Once Upon a Time
Around this time last year, I wanted to challenge myself by trying my hand in the blue-collar field. Fresh off a year-long break where I cheerfully worked from home to focus on my first book and the perils of self-publishing (running away from a career in corporate at the speed of light), I thought of the brilliant idea of applying to Amazon and becoming a part-time delivery driver. What did I have to lose? I'd become my own boss for over a year, mentally unprepared to relinquish that title, so this job was about as close to it as I could get. As per Amazon drivers I've encountered over the years:
"With this job, there isn't anyone standing over you. You kinda just drive and do your own thing."
Say no more!
I gave it the 'ol college try and actually enjoyed it - EXCEPT for:
Those days where temperatures soared to the upper 90s and I was sweating like Patrick Ewing at the free throw line; or when routes took me into the woods, apartment buildings without elevators or downtown districts where parking was limited (if I took too long making my way around the building I'd usually be greeted with a traffic ticket from an unforgiving cop - deducted from your paycheck, might I add); or better yet, those glorious days being assigned to deliver in sketchy neighborhoods, (holding my urine) where the only time I felt safe was inside of my truck pulling off 🤦🏾♂️
Oh, the memories...
Keep in mind, I'm a NYC guy - born and raised - having lived through the grittiness of the 80s and early 90s. I'd like to think I've seen and dealt with EVERYTHING. But life as an Amazon delivery driver is a different animal. Imagine dropping off packages in the 'hood, with onlookers commonly advising that you not leave items at the doorstep of a customer who wasn't home? Ummm, isn't that what DELIVERING is all about?
"YO! I wouldn't do that if I were you. It ain't gonna be there when they get back!"
All in a day's work, but in the end, I didn't have the mental capacity to deal with the chaos, nor was my body cut out for the day to day grind no matter how much of a gym rat I'd become over the years. I'd arrive home, drenched, drained, battered and bruised... like boxing against the '88 version of Mike Tyson. Don't get me wrong, I absolutely loved the freedom of a driver, frequently visiting the exquisite homes of some handsomely-paid individuals, but after a couple of months, I waved the white flag. No mas!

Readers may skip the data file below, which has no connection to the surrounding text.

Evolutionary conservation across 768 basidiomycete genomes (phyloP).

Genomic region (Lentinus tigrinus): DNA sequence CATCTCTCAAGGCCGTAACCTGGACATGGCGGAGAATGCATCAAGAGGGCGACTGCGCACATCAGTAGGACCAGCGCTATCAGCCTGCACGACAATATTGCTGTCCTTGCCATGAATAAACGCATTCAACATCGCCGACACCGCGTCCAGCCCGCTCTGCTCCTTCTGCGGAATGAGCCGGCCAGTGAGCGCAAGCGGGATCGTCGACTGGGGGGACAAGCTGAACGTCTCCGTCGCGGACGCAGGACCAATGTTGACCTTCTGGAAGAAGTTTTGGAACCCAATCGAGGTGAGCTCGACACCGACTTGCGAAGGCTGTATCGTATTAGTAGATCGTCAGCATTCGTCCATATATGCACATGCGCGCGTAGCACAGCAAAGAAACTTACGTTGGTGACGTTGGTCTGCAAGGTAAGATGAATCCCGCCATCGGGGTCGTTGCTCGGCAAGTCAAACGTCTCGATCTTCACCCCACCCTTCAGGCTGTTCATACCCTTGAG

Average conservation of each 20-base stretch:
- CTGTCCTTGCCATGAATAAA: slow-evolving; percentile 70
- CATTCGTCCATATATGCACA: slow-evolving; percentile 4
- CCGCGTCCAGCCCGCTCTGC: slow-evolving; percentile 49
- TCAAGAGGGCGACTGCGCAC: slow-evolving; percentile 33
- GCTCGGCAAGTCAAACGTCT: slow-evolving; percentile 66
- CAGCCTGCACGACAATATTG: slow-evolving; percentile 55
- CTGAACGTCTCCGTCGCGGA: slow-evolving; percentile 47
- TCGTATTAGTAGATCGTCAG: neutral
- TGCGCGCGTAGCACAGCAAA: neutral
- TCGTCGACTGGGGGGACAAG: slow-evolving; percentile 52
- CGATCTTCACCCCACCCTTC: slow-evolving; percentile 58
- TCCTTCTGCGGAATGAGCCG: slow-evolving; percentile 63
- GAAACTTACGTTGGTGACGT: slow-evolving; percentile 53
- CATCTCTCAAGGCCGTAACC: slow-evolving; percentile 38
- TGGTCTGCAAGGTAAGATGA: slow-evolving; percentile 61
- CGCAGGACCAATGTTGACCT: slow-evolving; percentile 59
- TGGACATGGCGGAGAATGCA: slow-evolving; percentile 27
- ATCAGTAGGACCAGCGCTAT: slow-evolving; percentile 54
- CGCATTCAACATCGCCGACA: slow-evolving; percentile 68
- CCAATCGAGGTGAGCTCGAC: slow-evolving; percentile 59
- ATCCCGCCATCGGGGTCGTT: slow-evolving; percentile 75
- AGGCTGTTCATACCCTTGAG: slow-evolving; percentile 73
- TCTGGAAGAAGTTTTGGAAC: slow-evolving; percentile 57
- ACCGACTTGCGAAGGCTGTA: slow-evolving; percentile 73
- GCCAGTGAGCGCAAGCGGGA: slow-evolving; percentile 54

The moral of the story is, I had the ability to leave on my own and was very fortunate not to skip a beat concerning household expenses. Unfortunately, there are many people currently working frontline jobs who can't afford to get out of the line of fire so easily. This is how they survive and feed their families. Besides, finding a new job probably isn't the easiest of things right now. The eye-popping issues I'd encounter during my trial-run as a driver is considered child's play compared to those who deal with this five, sometimes six days a week - on top of working through the current Covid-19 pandemic. We can't forget about them.
I am here to tell you first hand, delivery driving isn't some walk-in-the-park job. It isn't as simple as driving at your own leisure, delivering packages while whistling The Andy Griffith Show theme song. Sorry. You're dealing with all types of people, scenarios, visiting all types of environments - 365 days of the year. The job never ends - pandemic and all. The next time we think about throwing a fit because our packages weren't "delivered on time," let's take some time by putting things in its proper perspective. Probably NOW more than ever.